The carving was found in the year 1898 by Wilfred Fookes at Koru Pa during a high school picnic. He found the carving half above ground and half below ground. The piece that was above the ground has been damaged by exposure to the weather. The end that was buried was preserved by the mud that it was in. W. H. Skinner had bought the carving from the Fookes family and then donated it to the Taranaki Museum, now called Puke Ariki (”Hill of Chiefs/Kings” in Te Reo Maori) in 1918.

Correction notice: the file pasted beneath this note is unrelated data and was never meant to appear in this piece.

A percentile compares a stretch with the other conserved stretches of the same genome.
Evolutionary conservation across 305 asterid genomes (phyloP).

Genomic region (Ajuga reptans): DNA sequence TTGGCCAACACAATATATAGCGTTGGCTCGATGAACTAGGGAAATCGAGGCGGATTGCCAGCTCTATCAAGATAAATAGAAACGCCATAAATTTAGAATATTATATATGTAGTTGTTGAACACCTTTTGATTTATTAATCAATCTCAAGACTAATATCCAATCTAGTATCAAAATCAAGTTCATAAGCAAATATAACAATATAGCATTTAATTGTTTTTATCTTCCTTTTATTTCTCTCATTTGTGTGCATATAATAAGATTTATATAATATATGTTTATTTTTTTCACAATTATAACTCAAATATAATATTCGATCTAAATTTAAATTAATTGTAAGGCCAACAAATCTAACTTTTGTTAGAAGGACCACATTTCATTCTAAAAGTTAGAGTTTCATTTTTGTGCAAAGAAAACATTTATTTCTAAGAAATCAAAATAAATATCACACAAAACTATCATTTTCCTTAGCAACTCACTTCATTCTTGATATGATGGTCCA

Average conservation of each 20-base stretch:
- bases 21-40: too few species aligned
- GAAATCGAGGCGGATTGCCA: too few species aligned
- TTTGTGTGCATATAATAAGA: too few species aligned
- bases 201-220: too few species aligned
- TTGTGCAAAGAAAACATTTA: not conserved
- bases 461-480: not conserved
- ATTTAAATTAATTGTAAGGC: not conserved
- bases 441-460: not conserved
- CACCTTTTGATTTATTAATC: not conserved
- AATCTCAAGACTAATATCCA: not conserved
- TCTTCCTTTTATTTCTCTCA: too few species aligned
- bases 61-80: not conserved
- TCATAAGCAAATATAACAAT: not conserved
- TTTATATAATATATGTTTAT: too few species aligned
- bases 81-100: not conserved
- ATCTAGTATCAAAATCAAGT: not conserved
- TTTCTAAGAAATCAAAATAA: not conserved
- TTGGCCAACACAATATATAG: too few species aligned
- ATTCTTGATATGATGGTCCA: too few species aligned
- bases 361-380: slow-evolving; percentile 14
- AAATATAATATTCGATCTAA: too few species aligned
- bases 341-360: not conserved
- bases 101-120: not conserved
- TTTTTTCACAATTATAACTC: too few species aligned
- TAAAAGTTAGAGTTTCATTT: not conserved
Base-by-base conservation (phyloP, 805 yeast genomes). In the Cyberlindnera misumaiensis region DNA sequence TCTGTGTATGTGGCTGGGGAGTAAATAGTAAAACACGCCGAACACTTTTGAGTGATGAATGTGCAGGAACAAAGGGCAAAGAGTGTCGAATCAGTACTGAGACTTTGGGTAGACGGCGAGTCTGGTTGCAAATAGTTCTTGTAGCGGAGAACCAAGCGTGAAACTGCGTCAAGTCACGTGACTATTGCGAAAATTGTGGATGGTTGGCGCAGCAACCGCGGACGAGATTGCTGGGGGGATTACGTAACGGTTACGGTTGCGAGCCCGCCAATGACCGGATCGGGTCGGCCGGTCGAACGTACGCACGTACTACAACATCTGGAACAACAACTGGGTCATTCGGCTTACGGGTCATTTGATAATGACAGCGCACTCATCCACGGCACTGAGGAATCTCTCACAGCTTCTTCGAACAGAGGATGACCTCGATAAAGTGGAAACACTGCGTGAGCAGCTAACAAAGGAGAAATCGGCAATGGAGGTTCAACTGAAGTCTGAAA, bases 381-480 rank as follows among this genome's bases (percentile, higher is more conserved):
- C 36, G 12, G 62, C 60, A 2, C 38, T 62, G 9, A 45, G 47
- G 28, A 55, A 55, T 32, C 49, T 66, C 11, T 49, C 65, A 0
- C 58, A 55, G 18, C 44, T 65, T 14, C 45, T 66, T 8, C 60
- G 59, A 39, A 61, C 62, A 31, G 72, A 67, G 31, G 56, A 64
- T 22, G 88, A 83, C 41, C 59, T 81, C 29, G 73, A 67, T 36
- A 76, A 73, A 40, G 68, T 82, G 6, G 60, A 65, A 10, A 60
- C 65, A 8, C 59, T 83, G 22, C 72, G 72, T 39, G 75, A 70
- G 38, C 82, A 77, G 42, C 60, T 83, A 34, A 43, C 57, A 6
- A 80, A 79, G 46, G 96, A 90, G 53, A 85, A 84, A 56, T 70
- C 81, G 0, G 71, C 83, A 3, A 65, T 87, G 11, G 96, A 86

The carving is probably a paepae (bar, beam or door sill). Some of the experts at Puke Ariki think that the carving was above the chief’s door. They think this because of it’s red color that comes from the kokowai (red ochre) that is found on Mt. Taranaki. They do not know what sort of wood it is made of.
The carving is 2200-mm long and 280-mm wide. The carving shows five figures against a background. The figures are unlike many other Taranaki carvings because they do not have pointed heads. The experts cannot determine what sex the figures are.